FAQs about the trendy drink Bubble Tea

BfR FAQs, 10 October 2012

Bubble Tea is a trendy drink which is popular especially among children and adolescents. The colourful beverage consists of green or black tea which is mixed with milk and fruit syrup. As a special feature, the drink contains little balls made of starch some of which are filled with a sweet liquid. Bubble Tea is served with a wide straw through which the Bubbles are sucked up.

The Federal Institute for Risk Assessment (BfR) is often asked whether the consumption of Bubble Tea poses any health risks. Below, the BfR has answered questions on the trendy drink Bubble Tea.


What is Bubble Tea?

Bubble Tea consists of sweetened green or black tea to which milk and fruit syrup is added. As a special feature, the drink contains little balls (bubbles) made of starch. Some of these balls are filled with a sweet liquid. The bubbles, which are sucked up with a straw, are roughly 10 to 15 mm in diameter.

Does the consumption of Bubble Tea pose a health risk?

When drinking Bubble Tea, starch balls can accidentally get into the lungs. When foreign bodies enter the lungs, this is called “aspiration”. Aspiration poses a hazard for children up to the age of four in particular.

Different factors facilitate such aspiration accidents. They include sucking with a straw, because as a result of the negative pressure generated in the pharynx, the epiglottis can be lifted. This means that the epiglottis, which is normally closed during swallowing, is opened and liquids or solids can easily get into the lungs. In addition, it is known that children up to the age of four in particular are at risk to aspirate foreign objects roughly in the size of peanuts. The balls used in Bubble Tea are of a similar size.

Are there known cases where children have aspirated Bubbles?

So far, no aspiration accidents have been reported to the BfR following consumption of Bubble Tea. In the estimation of the institute, however, such accidents are foreseeable, especially for children up to the age of four. Reports in the press about the first emergencies could not been verified by the BfR on the base on intensive inquiries.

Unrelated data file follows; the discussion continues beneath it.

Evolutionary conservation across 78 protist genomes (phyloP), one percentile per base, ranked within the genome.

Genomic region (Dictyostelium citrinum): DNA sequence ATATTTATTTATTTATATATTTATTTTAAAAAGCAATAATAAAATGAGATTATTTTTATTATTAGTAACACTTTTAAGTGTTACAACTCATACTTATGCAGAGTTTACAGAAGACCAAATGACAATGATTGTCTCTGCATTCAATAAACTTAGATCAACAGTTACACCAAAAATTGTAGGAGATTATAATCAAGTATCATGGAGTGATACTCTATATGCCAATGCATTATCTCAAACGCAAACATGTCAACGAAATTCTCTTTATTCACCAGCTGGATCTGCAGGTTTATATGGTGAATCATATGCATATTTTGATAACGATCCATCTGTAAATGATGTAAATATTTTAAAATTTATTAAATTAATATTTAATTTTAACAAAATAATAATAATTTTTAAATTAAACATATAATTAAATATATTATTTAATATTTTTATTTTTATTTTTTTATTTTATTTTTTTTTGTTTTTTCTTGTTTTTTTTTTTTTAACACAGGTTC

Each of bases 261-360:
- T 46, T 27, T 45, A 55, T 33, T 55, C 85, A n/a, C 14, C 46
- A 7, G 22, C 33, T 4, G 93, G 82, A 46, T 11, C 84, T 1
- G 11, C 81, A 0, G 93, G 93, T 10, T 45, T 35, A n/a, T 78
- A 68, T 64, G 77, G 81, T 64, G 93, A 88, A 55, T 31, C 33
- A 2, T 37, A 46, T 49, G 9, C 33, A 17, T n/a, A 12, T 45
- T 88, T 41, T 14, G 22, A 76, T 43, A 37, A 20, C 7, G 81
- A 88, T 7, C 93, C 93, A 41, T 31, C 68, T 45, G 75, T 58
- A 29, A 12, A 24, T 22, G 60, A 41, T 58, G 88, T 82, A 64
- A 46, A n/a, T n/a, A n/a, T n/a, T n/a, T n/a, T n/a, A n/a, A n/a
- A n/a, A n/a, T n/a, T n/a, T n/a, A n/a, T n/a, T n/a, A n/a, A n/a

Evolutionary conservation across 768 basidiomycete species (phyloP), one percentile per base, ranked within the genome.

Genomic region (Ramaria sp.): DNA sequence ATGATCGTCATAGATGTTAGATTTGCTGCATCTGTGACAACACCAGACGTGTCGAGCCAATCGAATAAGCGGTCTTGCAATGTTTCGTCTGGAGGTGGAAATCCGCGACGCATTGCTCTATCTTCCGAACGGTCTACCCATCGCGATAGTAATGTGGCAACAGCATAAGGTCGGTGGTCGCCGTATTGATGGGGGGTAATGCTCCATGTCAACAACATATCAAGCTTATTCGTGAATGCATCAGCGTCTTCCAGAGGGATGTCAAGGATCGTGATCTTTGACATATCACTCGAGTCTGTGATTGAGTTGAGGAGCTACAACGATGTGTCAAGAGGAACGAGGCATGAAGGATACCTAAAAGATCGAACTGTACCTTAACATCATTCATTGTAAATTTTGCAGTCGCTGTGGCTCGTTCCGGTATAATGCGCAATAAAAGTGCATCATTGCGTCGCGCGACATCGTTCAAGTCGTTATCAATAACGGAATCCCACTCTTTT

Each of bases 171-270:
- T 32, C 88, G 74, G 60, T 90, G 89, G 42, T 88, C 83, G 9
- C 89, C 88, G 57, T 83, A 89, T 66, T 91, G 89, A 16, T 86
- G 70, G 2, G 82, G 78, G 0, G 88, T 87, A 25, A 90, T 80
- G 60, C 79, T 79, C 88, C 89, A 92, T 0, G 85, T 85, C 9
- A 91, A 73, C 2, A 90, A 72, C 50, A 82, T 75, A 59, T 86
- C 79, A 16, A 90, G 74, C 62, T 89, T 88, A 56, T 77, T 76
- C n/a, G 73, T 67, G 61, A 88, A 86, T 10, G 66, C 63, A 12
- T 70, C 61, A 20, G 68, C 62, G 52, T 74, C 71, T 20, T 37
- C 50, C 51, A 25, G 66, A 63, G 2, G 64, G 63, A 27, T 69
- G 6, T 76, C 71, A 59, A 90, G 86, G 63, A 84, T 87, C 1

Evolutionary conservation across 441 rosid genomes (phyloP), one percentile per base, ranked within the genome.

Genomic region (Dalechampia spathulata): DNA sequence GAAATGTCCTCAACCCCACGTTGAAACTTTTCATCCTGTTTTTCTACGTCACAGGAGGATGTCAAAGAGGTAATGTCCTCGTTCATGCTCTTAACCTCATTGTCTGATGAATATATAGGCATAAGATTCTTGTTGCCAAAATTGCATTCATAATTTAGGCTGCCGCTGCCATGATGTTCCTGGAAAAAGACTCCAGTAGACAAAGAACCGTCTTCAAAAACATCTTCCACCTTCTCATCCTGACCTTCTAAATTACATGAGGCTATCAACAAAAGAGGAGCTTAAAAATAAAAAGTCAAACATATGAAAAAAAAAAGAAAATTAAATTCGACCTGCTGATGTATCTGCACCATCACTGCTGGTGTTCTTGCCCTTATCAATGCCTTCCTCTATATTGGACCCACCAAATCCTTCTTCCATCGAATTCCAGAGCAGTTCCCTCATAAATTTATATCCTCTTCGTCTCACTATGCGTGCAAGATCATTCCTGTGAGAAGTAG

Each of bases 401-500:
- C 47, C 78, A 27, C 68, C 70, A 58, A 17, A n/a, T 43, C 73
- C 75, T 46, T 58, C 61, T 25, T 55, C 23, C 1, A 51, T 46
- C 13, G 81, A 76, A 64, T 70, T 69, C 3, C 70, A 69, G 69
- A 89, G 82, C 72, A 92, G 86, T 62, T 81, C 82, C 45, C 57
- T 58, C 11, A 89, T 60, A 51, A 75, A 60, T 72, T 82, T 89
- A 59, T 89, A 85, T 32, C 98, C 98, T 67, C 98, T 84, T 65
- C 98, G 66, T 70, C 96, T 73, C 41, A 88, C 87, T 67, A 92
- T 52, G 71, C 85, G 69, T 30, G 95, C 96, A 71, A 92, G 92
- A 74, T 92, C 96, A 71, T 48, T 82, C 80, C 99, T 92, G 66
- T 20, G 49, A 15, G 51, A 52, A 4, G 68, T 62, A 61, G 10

Are consumers made aware of the danger that small children may aspirate Bubbles?

From the viewpoint of the BfR, Bubble Tea should carry clear labels saying that small children up to the age of four may aspirate Bubbles.

Is Bubble Tea safe for older children?

The hazard of children getting Bubbles into their lungs is especially great for children up to the age of four. Due to past experience with foreign bodies that are comparable to bubbles, the aspiration hazard is regarded as lower for older children and adults.

Should small children refrain from consuming Bubble Tea?

Since the aspiration hazard seems to apply to children under four in particular, children up to that age should to the greatest possible extent refrain from drinking Bubble Tea altogether. If they have Bubble Tea nevertheless, they should drink it without a straw, because sucking with a straw increases the likelihood of aspiration accidents.

What is to be done, if small children accidentally aspirate Bubbles?

If a small child exhibits prolonged coughing or difficulty in breathing following the consumption of Bubble Tea, it is imperative that the child should see a doctor.

How many calories does Bubble Tea contain?

A cup of Bubble Tea can contain up to 500 calories. That amounts to roughly half of the daily energy needs of a four-year-old child or one third of daily energy needs of a seven-year-old child.

Are colour and other food additives contained in Bubble Tea problematic from a health viewpoint?

Food additives, for example, colourants, must only be used in foods if they have gone through an approval procedure. Only approved additives may be used. The European Approval Authorities (the European Commission in cooperation with the EU member states), only give approval, if the use of the substance in food is safe from the health point of view. Foods must state the additives they contain. For goods that are sold loose, consumers must be informed of the used additives, for example by means of notices.

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